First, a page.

Bowers v. Hardwick
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Bowers v. Hardwick (1986)

  I.  Facts
On April 3, 1982 an officer was allowed into the house of Michael Hardwick for a legitimate purpose.  The officer found Hardwick committing sodomy and arrested him for violating the Georgia anti-sodomy statute.  The punishment for sodomy under the statute is 1-20 years in prison. 
            The DA decided not to present the matter to the grand jury unless further evidence was found.  Hardwick brought the suit in Federal District Court.

 II.  Issue
            Justice White, writing for the majority, frames the question in the context of legal positivism.  He rules narrowly, viewing Hartwick's challenge to the GA statute as applied to consensual homosexual sodomy only.  The question then becomes, whether the Constitution confers a fundamental right upon gay people to engage in sodomy.

 III. Holding  No.

 IV.  Reasoning (White)
            A.  White begins by framing the question in terms of legal positivism. 
            B.  He differentiates previous 14th Amendment Due Process Clause cases from this case.  He draws the line and says that privacy rights do not reach this far.
            C.  Precedent is used to explain "ordered liberty."  Both liberty and justice require order.
            D.  Historical argument: there is a long and strong history of the criminalization of sodomy.  Therefore, the Court will not take a more expansive view, nor will it make things up in the Due Process Clause.  The job of the Judiciary is not to legislate.
            E.  Court distinguishes Stanley (watching porn at home case) from Bowers because Stanley was based in the 1st Amendment grounds
            F.  Consequential argument: making "in the home" location based jurisdiction restrictions is a slippery slope and has tricky implications for other bad stuff (sex crimes) that could happen at home.  This would be even more complicated because it would have the result of making the courts rule on morals to distinguish types of sexual acts at home. The courts cannot rule on morals, if for no other reason, because logistically it would clog up the judicial system.

 V.  Concurring
            A.  Burger- He agrees with the opinion and underscores the importance of doctrinal precedent and of "moral teachings" of Judeo-Christian culture.
            B.  Powell- Agrees with the Court's "no fundamental right" ruling.  States that the punishment of 20 years in prison may be cruel and unusual - in conflict with the 8th Amendment.
 

VI.  Dissenting
            A.  Blackmun (with Brennan, Marshall, Stevens)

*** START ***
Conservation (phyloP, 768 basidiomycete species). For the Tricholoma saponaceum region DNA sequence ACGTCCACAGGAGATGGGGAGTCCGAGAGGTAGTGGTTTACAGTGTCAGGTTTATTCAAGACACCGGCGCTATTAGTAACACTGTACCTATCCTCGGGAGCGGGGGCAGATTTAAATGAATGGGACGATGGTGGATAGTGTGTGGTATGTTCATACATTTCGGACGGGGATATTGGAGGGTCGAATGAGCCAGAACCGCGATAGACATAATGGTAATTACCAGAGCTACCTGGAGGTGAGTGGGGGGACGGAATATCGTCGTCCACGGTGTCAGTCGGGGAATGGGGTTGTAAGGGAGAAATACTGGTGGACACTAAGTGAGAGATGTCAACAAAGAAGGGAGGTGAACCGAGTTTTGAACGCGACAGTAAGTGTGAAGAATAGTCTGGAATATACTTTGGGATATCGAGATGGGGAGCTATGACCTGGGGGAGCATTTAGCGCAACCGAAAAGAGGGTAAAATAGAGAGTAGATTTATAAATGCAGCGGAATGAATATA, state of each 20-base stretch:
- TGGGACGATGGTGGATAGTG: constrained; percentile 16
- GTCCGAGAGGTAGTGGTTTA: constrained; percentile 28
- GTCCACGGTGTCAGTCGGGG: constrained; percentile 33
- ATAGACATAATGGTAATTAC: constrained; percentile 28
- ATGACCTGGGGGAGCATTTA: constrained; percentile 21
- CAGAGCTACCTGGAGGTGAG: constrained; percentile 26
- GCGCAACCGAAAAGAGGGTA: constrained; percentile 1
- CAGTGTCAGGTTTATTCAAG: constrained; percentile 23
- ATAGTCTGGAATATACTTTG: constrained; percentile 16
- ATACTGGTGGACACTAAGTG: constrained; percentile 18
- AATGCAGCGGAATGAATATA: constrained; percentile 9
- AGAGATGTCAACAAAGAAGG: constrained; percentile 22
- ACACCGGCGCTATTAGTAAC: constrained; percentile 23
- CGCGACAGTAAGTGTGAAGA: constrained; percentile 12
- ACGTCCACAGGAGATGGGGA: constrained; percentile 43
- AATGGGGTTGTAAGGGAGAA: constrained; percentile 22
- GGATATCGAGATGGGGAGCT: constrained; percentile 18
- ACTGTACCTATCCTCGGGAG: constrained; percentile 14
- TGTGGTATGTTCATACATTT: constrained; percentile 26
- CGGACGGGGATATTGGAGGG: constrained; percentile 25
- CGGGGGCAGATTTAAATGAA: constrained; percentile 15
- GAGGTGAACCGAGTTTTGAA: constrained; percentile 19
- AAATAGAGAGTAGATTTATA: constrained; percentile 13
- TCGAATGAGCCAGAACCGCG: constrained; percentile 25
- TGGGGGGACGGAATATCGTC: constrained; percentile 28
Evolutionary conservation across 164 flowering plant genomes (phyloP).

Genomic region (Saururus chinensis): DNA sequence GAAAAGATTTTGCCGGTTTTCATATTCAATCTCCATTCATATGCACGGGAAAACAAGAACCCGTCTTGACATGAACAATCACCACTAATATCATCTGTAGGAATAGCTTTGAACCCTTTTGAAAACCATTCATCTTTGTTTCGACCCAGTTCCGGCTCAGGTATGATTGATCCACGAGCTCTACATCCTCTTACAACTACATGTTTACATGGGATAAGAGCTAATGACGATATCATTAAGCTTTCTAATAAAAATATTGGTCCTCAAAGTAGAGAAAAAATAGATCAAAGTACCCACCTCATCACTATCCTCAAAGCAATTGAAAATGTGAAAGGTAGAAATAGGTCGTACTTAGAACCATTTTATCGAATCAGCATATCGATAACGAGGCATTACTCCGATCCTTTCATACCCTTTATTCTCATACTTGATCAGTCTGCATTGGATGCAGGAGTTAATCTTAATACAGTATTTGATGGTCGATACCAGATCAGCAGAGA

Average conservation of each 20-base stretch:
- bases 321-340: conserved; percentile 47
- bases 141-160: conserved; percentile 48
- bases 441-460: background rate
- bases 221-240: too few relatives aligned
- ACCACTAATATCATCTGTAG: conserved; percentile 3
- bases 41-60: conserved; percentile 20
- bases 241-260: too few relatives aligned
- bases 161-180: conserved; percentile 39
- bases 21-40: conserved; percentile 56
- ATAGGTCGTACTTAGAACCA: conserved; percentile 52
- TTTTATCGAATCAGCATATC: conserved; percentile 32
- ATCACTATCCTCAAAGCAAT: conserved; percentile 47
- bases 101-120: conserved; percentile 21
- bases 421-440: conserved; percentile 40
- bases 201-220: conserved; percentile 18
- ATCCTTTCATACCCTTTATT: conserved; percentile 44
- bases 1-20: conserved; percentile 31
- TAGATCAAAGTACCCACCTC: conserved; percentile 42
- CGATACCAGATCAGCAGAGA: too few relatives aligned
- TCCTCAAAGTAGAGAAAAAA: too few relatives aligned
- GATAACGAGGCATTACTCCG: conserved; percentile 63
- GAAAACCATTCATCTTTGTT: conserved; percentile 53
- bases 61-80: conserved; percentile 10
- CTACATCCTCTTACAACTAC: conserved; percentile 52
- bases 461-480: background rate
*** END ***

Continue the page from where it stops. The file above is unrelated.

1.  Stanley and Kaz were precedent for "the right to be left alone."  Later goes on to say that these cases were in fact grounded in privacy and explicitly not anchored in the 1st amendment.
                        2.  Rejects the Court using King Henry IV as legitimate precedent, and cites Holmes in doing so.
                        3.  Asks a different question: GA statute's definition of sodomy does not discriminate based on sex/status of person doing it.  Hartwick being gay does not change his privacy rights.  Privacy is for the location, not for the activity
                        4.  Consequential: privacy is important because of its importance to the life of an individual.  People define themselves through sexual relations.  Ethos: we are a diverse nation, therefore there will be diverse sexual relationships.
                        5.  Structural: The home is viewed by the constitution as unique (AMD 4 -search and seizure), therefore it makes sense to have that be connected to privacy.
                        6.  Ethos: a question of liberty---no justification for the general welfare claim, or for judeo Christian values, because things like race/religion discrimination are also no longer legitimate. 
                        7.  Structure: Defends choice of marriage, choice of having a gay relationship.
             B.  Stevens (Brennan, Marshall)
                        1.  Re defines what the statute is about: sodomy is not about marriage or gender.  Griswold already broke that pattern of reasoning.
                        2.  Historical argument - Georgia statute historically did not discriminate against gays.
                        3.  Answers the questions---can the state totally prohibit this conduct by all people?  Can the Court save the statute by applying it just to homosexuals?  The answer is an ethos argument — we value liberty.  Society has the right to encourage values and behaviors insofar as it does not impose its will on others.  All people have equal interests in liberty; therefore the statue must be applied equally.  The Court cannot single out gays, if the statute does not single out gays.
 

VII. Significance
Anti-gay sodomy laws are illegal.  Gay sodomy is not a fundamental right in the constitution.  (Case to be overturned by Lawrence v. Texas in 2003).

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